MILLEDGEVILLE — John Milledge Academy ninth-grader Livi Edmonson is enjoying being a role model and mentor in an effort to help improve reading levels of third grade students this year through the Teen Trendsetters Reading Mentors program.
“It gives you a good feeling because you know that you’re helping the students. We’re helping them become an all-around better readers and learners,” she said while reading to third-grader Joon Sung Monday afternoon. “[This program] is beneficial because they’re learning and we’re learning how to mentor.”
The youth mentoring program is through the Barbara Bush Foundation for Family Literacy. JMA was also awarded grant funding for the Teen Trendsetters program in 2009 and 2010.
“In the past, elementary students have raised their Accelerated Reading scores as much as 2.5 points throughout the year,” said Jessica Jones, JMA high school English teacher. “It was a phenomenal program. We’re very excited to have it back this year since it was really successful in the past. We’re looking forward to making similar strides this year and have fun watching my high schoolers getting excited about seeing their mentees each Monday.”
This year, 34 ninth grade honor students are serving as mentors to 42 third grade students. The program kicked off Thursday, Oct. 31.
“Of the 42 third-graders, 36 are reading below a 3.0 reading level, which is right at the third-grade level. That’s astounding for what our expectations are at JMA,” Jones said. “Our goal is to improve basic reading skills of the younger students and to nurture a volunteer spirit among youth leaders.”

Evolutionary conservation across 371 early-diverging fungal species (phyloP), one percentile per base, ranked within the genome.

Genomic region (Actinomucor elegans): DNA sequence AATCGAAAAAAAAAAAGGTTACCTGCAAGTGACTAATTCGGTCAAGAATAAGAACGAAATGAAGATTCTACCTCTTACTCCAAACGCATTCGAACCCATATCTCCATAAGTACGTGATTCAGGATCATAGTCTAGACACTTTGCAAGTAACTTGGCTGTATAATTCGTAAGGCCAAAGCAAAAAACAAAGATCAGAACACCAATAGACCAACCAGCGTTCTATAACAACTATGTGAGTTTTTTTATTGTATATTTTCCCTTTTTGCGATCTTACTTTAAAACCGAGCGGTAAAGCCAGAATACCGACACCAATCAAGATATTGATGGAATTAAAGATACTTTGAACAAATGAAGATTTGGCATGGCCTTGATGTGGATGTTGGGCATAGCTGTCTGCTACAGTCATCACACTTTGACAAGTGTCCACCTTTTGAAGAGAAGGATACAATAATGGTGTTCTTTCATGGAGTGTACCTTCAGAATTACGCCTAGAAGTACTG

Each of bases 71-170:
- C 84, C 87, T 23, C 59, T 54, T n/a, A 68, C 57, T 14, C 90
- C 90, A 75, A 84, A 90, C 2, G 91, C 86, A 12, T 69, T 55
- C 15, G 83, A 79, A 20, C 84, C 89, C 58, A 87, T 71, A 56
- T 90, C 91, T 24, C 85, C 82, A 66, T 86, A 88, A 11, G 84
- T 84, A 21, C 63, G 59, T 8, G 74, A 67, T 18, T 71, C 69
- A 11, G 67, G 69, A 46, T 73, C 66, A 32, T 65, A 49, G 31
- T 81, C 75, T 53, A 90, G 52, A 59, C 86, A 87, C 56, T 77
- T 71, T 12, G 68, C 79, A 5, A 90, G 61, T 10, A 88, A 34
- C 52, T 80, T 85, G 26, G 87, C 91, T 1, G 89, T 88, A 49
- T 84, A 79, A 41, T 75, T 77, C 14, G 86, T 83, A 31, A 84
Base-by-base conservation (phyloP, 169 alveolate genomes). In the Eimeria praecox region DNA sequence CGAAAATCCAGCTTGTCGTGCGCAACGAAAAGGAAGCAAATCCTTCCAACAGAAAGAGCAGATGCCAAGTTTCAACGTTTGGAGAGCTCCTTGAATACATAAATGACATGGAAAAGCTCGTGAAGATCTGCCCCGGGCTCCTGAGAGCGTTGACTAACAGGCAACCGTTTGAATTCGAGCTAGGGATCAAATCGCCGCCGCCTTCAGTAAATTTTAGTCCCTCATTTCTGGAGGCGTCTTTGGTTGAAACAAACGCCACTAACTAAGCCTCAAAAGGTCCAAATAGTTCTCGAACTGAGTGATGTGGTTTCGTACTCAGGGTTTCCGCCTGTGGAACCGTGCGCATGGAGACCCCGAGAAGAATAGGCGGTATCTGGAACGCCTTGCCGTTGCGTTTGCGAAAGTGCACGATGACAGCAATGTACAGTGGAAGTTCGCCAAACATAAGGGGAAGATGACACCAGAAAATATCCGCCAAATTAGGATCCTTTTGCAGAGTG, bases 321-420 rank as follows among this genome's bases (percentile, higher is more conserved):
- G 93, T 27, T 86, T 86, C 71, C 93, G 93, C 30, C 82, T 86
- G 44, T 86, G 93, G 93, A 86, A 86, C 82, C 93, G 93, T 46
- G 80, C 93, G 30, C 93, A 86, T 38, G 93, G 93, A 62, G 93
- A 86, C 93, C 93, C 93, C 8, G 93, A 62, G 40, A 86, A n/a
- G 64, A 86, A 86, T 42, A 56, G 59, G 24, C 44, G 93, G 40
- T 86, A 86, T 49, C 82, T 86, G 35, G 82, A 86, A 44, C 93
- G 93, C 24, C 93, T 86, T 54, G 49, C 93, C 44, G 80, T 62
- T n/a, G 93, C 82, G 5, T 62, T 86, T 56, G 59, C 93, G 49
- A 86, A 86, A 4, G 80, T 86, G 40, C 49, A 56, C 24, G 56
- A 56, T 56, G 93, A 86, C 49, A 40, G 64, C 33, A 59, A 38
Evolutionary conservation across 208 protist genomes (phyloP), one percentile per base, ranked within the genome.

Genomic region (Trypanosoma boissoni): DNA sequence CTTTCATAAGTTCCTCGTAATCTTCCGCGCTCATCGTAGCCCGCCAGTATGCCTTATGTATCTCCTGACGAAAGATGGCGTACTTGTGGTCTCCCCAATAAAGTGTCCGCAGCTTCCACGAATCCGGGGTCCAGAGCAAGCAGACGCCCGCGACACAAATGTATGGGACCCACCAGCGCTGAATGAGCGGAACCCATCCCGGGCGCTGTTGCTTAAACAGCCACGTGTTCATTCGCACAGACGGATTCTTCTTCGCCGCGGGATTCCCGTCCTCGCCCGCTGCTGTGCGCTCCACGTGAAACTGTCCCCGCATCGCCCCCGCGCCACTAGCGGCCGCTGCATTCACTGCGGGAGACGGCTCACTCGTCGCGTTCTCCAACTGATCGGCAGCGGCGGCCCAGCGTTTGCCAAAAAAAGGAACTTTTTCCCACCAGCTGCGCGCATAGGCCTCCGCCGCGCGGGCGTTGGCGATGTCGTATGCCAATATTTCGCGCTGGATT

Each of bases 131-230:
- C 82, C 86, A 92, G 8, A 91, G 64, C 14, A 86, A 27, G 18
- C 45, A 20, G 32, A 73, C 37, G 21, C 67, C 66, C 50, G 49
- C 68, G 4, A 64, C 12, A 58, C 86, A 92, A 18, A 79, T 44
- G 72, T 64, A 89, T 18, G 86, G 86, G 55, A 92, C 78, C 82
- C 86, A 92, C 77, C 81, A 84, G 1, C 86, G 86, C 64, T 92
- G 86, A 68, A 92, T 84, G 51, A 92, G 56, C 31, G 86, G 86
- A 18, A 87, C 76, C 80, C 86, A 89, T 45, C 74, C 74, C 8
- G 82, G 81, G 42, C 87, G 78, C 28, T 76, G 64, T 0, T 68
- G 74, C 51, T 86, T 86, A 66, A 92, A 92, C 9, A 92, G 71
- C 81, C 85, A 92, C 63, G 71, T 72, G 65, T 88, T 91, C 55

Each week, the mentors and mentees convene for 40 minutes to complete a science-based reading curriculum designed by the Teen Trendsetters program and Scholastic Inc. Elementary participants receive magazines and books focused on science topics throughout the school year, or 16 meetings, to add to their at-home library. Many books are accompanied by comprehension worksheets.
“The third-graders look up to us and it encourages them to read because we’re their mentors who read too,” said Trevor Evans, who is paired with mentee Nathan Simpson. “Every Monday this is what I look forward to. It’s fun to spend time with them.”
The grant funds $220 per mentor and mentee match, provided through the curriculum.
“For students who are above the reading level, the school has been able to fund higher level books for them to read,” Jones said. “All of the mentors are required to attend training to learn how to have appropriate relationships with their mentees, and the qualities of being a good teacher and good role model.”
To date, Teen Trendsetters programs in Florida, Georgia and Tennessee have reached 13,200 elementary students and 14,300 teens, resulting in more than 200,000 volunteer hours since the program was first launched in 2002.
“I think this is a beneficial program. They learn to read well, which will definitely help them in their middle and high school career,” said Tashkir Toufiq, who mentors third-grade student Logan Roberts. “Since we’re a lot older than them, they look up to us.”
“I enjoy reading to them because they enjoy learning new things and they all work hard,” Edmonson added. “We get to see them every week, get to know them and see them improve each week.”
For more information about the Barbara Bush Foundation and the Teen Trendsetters program, visit www.barbarabushfoundation.com.
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